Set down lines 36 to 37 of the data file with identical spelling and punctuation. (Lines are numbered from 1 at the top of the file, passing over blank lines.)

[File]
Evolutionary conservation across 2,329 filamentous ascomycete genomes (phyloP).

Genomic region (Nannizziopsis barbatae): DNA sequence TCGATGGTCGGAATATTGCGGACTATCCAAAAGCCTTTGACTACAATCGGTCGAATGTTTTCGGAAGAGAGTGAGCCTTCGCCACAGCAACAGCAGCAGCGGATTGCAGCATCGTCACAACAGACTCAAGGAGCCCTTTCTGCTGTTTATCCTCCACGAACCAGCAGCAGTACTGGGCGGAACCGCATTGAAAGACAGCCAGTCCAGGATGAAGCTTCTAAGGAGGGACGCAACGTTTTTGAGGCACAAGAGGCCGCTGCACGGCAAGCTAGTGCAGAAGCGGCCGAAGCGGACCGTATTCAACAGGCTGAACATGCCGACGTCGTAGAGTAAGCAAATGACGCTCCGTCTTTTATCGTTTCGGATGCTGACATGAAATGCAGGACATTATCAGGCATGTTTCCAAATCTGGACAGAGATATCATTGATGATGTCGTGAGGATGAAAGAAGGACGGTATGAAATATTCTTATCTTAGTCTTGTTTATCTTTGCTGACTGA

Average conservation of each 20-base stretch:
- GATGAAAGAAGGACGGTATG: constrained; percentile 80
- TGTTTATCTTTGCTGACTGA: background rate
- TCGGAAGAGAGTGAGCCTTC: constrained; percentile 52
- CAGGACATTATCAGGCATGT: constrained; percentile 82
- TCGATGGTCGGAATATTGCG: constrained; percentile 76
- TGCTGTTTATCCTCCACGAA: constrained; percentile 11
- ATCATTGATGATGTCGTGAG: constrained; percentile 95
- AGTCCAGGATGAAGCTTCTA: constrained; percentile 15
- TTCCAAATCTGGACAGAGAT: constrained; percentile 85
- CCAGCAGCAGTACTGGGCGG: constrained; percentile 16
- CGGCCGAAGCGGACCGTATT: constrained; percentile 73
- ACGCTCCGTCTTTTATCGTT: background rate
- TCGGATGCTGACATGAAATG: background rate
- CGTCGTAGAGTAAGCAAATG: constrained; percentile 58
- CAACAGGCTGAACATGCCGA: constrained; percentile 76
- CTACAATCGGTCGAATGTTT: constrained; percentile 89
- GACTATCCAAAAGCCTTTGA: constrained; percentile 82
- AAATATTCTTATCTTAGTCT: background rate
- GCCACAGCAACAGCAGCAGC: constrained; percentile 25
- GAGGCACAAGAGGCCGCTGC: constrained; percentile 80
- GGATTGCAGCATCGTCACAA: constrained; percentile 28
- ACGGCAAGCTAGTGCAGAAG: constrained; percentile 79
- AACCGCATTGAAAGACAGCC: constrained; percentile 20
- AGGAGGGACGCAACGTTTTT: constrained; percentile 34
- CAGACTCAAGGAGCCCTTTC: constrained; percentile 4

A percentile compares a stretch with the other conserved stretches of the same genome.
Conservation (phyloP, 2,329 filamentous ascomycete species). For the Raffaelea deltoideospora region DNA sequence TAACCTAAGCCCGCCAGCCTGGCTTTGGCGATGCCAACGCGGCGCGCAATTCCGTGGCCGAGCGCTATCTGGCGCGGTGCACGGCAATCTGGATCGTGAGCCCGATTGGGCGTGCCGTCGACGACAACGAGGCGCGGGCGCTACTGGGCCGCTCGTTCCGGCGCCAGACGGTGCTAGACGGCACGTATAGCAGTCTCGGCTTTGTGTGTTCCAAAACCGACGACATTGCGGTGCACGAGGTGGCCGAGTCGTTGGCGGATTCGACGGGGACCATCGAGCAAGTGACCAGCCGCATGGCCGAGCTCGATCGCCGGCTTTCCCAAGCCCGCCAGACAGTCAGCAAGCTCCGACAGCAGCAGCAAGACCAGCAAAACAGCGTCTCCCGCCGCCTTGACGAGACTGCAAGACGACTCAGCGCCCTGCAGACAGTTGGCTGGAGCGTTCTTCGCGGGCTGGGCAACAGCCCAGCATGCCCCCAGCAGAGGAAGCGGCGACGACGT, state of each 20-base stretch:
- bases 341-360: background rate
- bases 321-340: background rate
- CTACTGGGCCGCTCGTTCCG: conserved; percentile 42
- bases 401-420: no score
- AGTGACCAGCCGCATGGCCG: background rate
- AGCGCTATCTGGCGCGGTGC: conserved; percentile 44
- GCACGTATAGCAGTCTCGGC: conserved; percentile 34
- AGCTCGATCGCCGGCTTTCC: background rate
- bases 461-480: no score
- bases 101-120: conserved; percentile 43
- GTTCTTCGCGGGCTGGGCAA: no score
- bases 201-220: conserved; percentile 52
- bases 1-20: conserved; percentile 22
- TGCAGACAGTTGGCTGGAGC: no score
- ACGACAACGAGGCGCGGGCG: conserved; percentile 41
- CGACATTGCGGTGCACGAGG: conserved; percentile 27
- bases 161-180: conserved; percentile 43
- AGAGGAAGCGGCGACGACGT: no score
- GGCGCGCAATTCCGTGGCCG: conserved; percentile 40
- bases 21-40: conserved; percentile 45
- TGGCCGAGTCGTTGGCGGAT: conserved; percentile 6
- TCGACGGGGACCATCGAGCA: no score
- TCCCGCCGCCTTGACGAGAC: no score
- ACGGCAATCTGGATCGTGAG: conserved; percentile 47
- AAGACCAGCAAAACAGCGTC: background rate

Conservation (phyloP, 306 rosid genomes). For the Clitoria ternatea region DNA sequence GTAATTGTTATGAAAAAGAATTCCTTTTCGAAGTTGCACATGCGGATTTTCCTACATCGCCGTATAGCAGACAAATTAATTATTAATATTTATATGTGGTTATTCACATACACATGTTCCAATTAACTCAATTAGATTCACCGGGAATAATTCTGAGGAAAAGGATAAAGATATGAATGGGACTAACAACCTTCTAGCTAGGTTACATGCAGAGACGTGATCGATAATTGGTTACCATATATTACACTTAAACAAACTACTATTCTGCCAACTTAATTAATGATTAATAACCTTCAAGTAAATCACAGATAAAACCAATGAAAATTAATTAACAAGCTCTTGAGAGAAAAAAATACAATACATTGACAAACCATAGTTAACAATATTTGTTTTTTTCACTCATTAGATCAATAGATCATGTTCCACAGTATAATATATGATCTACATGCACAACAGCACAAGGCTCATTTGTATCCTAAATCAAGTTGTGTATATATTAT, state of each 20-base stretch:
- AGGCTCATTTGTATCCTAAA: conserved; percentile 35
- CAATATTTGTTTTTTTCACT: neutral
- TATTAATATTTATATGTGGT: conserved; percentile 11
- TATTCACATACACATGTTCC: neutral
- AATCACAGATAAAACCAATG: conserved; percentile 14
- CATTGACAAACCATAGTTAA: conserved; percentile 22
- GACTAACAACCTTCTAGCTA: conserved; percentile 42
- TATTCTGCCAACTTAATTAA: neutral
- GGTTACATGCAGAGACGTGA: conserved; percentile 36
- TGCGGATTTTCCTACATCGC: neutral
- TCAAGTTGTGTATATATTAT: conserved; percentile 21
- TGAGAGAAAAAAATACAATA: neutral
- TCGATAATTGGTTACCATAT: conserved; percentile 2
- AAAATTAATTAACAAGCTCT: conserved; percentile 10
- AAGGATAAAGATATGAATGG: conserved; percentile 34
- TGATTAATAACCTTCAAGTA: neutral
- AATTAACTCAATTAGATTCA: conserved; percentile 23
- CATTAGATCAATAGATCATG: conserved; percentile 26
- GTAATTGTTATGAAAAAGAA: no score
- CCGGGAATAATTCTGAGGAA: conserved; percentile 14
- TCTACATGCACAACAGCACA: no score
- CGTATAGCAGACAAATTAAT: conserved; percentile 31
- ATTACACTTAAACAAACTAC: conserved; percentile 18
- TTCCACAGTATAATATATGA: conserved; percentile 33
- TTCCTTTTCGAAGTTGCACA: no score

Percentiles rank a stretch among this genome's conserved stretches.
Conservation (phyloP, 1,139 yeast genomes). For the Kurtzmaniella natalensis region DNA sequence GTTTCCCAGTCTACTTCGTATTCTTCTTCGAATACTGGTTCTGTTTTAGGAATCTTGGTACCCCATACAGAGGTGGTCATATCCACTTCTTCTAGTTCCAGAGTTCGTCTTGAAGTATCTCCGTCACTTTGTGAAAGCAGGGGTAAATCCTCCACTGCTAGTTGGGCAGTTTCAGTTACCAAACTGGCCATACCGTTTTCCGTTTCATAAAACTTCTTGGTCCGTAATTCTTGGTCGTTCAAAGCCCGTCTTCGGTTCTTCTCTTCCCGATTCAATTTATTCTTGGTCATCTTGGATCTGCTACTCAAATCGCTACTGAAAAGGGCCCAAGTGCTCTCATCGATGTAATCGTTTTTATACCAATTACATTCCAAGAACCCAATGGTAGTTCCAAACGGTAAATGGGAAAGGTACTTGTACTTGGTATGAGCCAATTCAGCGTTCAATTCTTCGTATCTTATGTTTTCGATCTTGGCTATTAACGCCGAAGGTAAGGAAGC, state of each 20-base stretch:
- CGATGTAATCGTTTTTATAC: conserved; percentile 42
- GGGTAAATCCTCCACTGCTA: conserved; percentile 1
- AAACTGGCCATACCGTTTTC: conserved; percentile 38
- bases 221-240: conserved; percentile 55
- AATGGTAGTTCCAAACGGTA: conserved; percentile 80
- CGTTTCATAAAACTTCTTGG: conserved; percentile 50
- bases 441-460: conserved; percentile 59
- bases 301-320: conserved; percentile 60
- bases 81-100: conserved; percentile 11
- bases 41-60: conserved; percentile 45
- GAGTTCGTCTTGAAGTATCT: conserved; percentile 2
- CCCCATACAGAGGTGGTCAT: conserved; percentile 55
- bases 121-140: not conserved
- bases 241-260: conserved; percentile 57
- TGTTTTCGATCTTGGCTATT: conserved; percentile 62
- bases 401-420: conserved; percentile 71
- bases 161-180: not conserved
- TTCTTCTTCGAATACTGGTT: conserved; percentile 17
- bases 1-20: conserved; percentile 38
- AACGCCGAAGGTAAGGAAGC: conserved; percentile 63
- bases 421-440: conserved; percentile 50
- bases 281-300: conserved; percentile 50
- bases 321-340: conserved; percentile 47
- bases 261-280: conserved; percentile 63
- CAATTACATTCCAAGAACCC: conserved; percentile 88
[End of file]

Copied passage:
- AGCGCTATCTGGCGCGGTGC: conserved; percentile 44
- GCACGTATAGCAGTCTCGGC: conserved; percentile 34